John Slavin Art

Portfolio: 13. From North to South: Painting as Ecology

John Slavin's Art by Monika Kostera

The following excerpt is from Professor Monika Kostera (Jagiellonian University), in Occupy Management (Oxford:  Routledge, 2014) pp 193-4.

'When I met him last winter, John Slavin told me his story of finding the right landscape to paint.  He is intuitively drawn towards a type of scenery and stays in it for some time to paint it.  As it happened, the journey is leading him to the South, perhaps because of the light and shadow.  In his view, light and shadow belong together, they are intertwined and cannot be separated.  To see it and to paint it is for him more than enough, he does not long for any cultural references or echoes of human civilization.  Shadows and light can best be enjoyed in nature, and recently it is the deeper tones and sharper contrasts he is interested in, rather than the greys of North Scotland, which fascinated him a few years ago.  His paintings of the Isle of Skye depict cliffs and mountains, the colours are foggy, dark, the greyscale dominating over some accents of green and blue, the lines firm but rounded. 

Moving Mists, Eilean a' Cheo shows the primordial power of the Earth, where the mountain protruding from the sea is still in movement, among the water and the black forest in the foreground, it is the moment of the birth of a mountain.  We see the moment from the point of view of the Earth:  millions of years, measured by the clock of the movement of tectonic plates, a rhythm beyond human imagination.  Loch na Beiste shows the rivalry of three elements:  rock, air and water, locked in a battle for dominance, entangled in a brotherly but lethal embrace.  They are, perhaps, fighting for Gaia's attention, at heart not all that much concerned about power for and by itself, but they know that the mightiest of them will win her interest. The North Atlantic Island Skies shows a scene where the mountains and the water are seemingly at peace, but this is just a moment of dreaming, the cliffs look as if they were purring, caressed by the white clouds, leaning over them from a blue sky.  Upmost there is a suggestion of menace, a presentiment of the violent awakening that is awaiting the sleeping landscape.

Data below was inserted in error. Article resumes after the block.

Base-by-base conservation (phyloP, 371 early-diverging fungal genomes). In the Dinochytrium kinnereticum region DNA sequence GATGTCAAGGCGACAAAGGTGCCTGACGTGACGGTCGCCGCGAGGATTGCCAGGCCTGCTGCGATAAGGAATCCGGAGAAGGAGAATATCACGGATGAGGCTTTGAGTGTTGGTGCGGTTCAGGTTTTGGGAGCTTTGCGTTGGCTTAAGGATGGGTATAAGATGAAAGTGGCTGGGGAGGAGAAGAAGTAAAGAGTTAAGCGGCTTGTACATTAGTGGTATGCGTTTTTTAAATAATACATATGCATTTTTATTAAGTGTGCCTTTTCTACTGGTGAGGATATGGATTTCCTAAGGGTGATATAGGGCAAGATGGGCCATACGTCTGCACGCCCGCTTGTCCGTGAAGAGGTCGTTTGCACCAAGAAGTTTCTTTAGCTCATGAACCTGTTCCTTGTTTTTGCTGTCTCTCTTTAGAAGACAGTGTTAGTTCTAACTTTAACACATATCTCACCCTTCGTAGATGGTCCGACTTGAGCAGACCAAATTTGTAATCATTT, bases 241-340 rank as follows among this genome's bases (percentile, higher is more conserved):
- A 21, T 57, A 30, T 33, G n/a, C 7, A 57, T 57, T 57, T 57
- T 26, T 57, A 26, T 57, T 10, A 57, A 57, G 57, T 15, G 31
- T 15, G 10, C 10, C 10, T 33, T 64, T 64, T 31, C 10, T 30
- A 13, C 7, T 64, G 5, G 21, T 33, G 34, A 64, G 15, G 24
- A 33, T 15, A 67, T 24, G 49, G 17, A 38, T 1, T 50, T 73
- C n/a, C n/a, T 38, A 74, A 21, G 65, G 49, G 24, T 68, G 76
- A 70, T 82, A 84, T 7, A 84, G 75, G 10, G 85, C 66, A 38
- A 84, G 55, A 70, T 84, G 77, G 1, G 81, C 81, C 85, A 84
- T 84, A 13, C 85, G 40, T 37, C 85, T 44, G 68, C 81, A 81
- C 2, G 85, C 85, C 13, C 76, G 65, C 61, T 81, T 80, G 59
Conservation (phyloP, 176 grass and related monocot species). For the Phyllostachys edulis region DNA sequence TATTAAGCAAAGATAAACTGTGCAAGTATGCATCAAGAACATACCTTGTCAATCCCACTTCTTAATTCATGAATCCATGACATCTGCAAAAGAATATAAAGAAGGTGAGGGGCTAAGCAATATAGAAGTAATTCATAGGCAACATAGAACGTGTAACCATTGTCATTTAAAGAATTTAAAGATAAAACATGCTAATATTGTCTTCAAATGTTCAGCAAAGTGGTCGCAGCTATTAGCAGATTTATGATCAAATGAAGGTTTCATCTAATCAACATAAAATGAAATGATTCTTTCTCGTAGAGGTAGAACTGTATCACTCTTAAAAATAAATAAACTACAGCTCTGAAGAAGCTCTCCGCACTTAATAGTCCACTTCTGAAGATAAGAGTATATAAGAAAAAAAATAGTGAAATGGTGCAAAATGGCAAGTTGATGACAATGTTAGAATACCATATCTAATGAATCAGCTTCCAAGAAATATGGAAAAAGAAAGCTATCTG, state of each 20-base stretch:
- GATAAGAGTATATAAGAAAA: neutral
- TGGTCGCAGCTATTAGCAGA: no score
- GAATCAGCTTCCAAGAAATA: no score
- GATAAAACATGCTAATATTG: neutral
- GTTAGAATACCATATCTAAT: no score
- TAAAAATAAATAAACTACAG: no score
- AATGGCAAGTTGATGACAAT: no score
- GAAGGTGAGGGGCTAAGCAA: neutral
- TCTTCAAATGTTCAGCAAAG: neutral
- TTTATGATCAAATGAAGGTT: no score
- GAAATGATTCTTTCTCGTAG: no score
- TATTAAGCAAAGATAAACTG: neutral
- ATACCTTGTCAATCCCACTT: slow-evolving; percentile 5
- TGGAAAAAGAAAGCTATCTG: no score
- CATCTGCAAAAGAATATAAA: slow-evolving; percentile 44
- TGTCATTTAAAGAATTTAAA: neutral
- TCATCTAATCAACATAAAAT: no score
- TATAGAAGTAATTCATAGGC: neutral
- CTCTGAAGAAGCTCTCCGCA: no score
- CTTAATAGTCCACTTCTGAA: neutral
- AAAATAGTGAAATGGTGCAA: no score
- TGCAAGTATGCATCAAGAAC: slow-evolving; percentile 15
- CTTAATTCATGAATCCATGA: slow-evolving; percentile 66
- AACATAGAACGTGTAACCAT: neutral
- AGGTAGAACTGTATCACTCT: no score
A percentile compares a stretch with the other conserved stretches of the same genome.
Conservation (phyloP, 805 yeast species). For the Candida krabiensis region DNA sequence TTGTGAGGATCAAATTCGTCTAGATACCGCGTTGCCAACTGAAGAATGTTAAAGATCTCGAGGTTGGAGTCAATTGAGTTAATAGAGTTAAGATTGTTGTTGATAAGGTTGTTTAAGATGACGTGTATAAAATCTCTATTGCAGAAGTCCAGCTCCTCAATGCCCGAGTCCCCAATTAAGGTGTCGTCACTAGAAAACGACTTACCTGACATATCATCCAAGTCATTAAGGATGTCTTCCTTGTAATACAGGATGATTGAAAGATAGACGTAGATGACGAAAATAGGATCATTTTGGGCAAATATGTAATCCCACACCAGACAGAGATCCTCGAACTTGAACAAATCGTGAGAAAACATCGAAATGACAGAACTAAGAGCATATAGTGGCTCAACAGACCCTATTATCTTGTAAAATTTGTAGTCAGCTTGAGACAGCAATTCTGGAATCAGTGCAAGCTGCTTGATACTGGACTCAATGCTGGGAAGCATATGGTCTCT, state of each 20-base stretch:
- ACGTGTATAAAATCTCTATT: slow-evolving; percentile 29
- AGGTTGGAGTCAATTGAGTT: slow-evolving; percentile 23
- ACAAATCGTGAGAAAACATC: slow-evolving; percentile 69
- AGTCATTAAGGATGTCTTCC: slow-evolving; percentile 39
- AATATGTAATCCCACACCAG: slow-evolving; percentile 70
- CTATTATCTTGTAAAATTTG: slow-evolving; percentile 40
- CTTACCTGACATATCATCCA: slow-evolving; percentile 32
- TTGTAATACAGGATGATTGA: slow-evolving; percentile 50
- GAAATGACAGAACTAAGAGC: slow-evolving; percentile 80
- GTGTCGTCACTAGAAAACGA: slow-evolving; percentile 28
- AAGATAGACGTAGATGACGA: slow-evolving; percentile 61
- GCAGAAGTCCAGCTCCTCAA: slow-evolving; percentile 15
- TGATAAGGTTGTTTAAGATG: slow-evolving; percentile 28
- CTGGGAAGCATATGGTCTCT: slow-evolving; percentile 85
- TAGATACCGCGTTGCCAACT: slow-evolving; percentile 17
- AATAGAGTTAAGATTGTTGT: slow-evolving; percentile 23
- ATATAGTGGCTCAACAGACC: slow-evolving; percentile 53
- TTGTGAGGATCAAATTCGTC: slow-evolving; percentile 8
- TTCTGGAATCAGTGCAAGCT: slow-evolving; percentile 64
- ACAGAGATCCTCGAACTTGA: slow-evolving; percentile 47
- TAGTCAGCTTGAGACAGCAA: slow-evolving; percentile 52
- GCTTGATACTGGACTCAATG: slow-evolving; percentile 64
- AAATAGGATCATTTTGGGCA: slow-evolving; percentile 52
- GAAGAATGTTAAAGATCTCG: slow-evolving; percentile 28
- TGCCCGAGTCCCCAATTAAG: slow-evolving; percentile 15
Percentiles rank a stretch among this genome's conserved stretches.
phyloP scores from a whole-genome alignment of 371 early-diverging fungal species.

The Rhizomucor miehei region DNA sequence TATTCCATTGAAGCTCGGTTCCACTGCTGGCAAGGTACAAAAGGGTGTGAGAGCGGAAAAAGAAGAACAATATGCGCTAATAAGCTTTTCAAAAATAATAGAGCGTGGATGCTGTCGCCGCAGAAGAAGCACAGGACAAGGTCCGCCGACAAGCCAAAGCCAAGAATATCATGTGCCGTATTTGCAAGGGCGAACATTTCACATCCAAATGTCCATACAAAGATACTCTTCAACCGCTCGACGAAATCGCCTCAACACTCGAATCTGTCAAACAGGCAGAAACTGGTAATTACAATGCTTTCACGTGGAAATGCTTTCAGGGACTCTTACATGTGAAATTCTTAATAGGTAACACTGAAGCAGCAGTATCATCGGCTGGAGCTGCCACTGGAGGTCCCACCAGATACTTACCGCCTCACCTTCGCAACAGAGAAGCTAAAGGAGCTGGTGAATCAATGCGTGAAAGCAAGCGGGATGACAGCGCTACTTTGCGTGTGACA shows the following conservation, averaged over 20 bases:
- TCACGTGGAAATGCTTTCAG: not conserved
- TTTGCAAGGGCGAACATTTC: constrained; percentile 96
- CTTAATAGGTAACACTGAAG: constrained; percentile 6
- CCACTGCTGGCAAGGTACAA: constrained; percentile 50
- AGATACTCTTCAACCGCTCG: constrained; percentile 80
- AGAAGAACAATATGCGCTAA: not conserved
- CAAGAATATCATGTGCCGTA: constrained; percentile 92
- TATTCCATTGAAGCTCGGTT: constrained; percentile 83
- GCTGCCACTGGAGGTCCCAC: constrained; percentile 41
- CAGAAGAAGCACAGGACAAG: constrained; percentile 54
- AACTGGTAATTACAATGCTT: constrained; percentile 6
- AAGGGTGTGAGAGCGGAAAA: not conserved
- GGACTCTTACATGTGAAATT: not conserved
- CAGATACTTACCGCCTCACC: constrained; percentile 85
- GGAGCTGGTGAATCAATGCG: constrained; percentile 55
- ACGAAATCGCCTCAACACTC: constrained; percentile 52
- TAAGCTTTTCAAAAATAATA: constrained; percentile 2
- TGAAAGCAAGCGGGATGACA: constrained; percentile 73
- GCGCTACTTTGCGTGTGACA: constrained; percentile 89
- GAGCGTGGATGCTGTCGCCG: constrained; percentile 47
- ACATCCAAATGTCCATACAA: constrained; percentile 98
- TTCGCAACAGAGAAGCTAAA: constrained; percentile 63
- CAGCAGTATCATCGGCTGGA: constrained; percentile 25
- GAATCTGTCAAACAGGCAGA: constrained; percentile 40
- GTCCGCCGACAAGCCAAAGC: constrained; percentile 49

John Slavin's southern landscapes show another face of Gaia.  Here she is more of an indulgent mother, she seems to be smiling at her offspring playing in the sun.  The colours are lively and bright, vibrant yellows, reds and oranges springing out from the frames, entwined with deep greens and blues, with very active contrasts and intense lines.  The Road to Montsegur has a mountain as its main scene, happily allowing trees and moss to play in its lap.  Only the way it holds its back against the sky shows how powerful it really is, an old giant secure in its skin.  Bugarach from the Devil's Armchair is about chestnut trees, with the mount Bugarach visible in the distance, through their entangled branches.  Their pulse is so much more rapid than the mountain's they must appear to it as a bunch of rowdy children.  There is, however, an aura of infinite patience emanating frm the wizened cliff.  Not that it in any way is able to mitigate the mischievous trees:  they are losing themselves in the game they are playing, one excluding everyone else outside.  Autumn Rain River Salz portrays a vibrant river, cascading through a hilly landscape, among trees and bushes that seem to be longing to get in tune with her.  Out of the shadows there radiates a desire, maybe to fuse with her, maybe just to grasp and hold her.  In the distance a mountain lives at its own pace, it could not care less for the tomfoolery of the young ones.

The paintings convey an understanding of Nature, her energies, rhythms and moods more than any other artworks I have encountered, they seem to spring from a profound link between the Earth and the artist.  As John himself has written, "I feel I am open enough to channel the harmonious universality of nature through brush work.  My surname 'Slavin' is probably of Old Irish origin denoting sliabh, a mountain.  Without a doubt, the splendid stature and magnificent bearing of the Scottish Highlands, home of my ancestors, finds heartfelt expression in the core of my work."'